But if there was one creature that we spotted more often than another it was the ubiquitous land crab. The largest of all land crabs is the coconut crab, Birgus latro. It might easily have been named the coconut crab because of its size. It is large. On the other hand, it has been seen to climb coconut trees dragging a coconut behind it to let it drop to the ground to break it. It also has a powerful claw that can de-husk, open and shred a coconut. Coconut crabs can fall from a tree from 15 feet with no apparent harm.

Nigel Foster photo, Torleif holds coconut crab, Misool, Raja Ampat
Torleif bravely holds a coconut crab

Another name by which Birgus latro is known is the robber crab, so besides avoiding trees with falling coconuts and crabs, it’s always good to keep an eye on your belongings and to close your tent zipper. That’s not only to discourage unwelcome guests, whether mosquito or sheltering land crab, but also because a large land crab can and will, as Brigitte discovered, drag away quite large items such as a nylon pack full of goodies.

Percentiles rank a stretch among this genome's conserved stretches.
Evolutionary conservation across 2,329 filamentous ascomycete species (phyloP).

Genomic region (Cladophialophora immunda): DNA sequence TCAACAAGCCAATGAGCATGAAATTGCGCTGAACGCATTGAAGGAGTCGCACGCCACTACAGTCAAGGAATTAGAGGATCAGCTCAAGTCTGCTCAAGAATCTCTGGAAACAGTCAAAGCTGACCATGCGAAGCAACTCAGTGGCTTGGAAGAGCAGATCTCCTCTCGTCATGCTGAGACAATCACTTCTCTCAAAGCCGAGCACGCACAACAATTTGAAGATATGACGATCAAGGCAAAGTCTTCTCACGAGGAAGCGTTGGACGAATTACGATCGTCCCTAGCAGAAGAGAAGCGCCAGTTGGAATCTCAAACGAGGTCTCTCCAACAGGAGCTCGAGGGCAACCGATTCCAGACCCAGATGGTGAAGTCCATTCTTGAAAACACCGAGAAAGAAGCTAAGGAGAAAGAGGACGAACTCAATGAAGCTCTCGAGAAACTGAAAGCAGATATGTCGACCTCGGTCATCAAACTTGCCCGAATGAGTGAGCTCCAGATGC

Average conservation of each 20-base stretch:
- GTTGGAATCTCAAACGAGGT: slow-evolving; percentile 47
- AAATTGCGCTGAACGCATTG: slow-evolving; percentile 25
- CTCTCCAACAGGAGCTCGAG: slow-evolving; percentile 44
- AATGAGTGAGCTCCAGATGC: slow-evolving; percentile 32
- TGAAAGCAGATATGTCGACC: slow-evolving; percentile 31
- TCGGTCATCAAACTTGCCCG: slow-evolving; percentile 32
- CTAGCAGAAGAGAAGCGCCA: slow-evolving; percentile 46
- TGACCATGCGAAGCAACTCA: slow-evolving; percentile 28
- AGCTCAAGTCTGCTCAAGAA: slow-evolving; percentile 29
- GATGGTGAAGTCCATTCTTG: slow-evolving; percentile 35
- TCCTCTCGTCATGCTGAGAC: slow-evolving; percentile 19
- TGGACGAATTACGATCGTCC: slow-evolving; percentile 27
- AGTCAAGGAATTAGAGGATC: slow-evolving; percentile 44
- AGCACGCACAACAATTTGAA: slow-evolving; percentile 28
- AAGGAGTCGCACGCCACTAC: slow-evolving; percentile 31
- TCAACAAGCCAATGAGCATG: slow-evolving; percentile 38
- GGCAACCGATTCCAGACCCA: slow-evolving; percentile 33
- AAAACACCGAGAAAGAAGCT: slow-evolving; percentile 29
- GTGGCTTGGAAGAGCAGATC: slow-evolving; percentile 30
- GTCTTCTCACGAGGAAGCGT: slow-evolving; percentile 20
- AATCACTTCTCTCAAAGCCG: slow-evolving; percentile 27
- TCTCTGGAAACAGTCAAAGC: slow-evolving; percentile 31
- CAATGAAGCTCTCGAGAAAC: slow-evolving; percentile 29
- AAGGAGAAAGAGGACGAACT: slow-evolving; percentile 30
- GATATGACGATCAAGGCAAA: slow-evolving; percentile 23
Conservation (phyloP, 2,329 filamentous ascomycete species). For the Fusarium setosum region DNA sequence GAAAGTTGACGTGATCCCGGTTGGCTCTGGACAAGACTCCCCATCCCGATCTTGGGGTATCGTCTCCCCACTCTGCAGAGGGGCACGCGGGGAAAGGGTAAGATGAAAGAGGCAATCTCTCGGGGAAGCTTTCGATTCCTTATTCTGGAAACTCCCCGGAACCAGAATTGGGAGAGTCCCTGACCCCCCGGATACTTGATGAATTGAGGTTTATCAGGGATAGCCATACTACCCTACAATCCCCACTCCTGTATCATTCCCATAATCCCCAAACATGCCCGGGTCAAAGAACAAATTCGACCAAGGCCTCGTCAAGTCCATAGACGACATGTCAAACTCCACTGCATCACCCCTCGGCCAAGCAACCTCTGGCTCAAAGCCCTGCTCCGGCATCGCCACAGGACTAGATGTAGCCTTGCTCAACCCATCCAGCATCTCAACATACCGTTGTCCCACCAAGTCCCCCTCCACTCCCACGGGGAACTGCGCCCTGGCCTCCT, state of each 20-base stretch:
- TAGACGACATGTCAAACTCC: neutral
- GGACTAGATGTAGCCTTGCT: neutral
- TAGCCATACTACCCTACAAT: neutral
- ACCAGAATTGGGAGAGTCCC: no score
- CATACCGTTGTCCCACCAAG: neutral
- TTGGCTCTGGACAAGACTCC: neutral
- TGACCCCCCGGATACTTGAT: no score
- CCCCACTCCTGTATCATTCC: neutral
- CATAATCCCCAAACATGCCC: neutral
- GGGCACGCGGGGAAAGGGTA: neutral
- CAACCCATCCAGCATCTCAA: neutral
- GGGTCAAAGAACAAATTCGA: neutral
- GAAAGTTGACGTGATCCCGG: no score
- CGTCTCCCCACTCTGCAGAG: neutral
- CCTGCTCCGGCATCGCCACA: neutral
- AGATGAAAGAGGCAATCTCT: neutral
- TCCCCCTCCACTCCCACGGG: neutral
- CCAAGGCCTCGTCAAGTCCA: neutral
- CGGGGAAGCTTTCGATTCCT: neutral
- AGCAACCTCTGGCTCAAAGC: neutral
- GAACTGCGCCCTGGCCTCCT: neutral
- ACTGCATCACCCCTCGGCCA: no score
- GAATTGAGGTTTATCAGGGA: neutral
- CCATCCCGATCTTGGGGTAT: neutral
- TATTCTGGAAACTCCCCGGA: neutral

Sitting on the edge of the Australian continental shelf, this area has surely been visited if not peopled for thousands of years. During the last ice age people could have walked here from what is now Australia. Pictographs survive on the cliffs, scribed in red, dating back 2-5,000 years, protected by overhangs from erosion.

Nigel Foster, Pictographs Misool date back 2-5,000 years
Pictoraphs adorn sea cliff walls beneath overhangs

Beneath overhangs there’s a visible difference from the sharp-edged karst. It's the mildly acidic rainwater that slowly eats away at the exposed rock surfaces and carries away the limestone as soluble calcium bicarbonate, leaving all the sharp edges. The calcium bicarbonate solution drains away through cracks in the rock to drip from the roof of overhangs, but before dripping, the water degases, freeing carbon dioxide from the calcium bicarbonate and depositing calcium carbonate before the water drips. These deposits build into long stalactites, curtains and organ-pipe formations, smooth as silk with no sharp edges.

Nigel Foster photo, kayaking in sea cave with stalactites
Sea caves and land caves riddle the islands with holes

Of course, water not only drips from overhangs, it also flows together into bedding planes in the rock creating streams that gouge out tunnels and caverns. The rock here is riddled with such tunnels, both miniature and mighty. Exploring caves by kayak and on foot it became evident that each limestone island has become eroded into something like a sponge, full of holes and tunnels. But whereas the outer surfaces of the islands are hot and menacing with sharp edges that can cut skin, the insides are cooler, contoured, smooth and forgiving.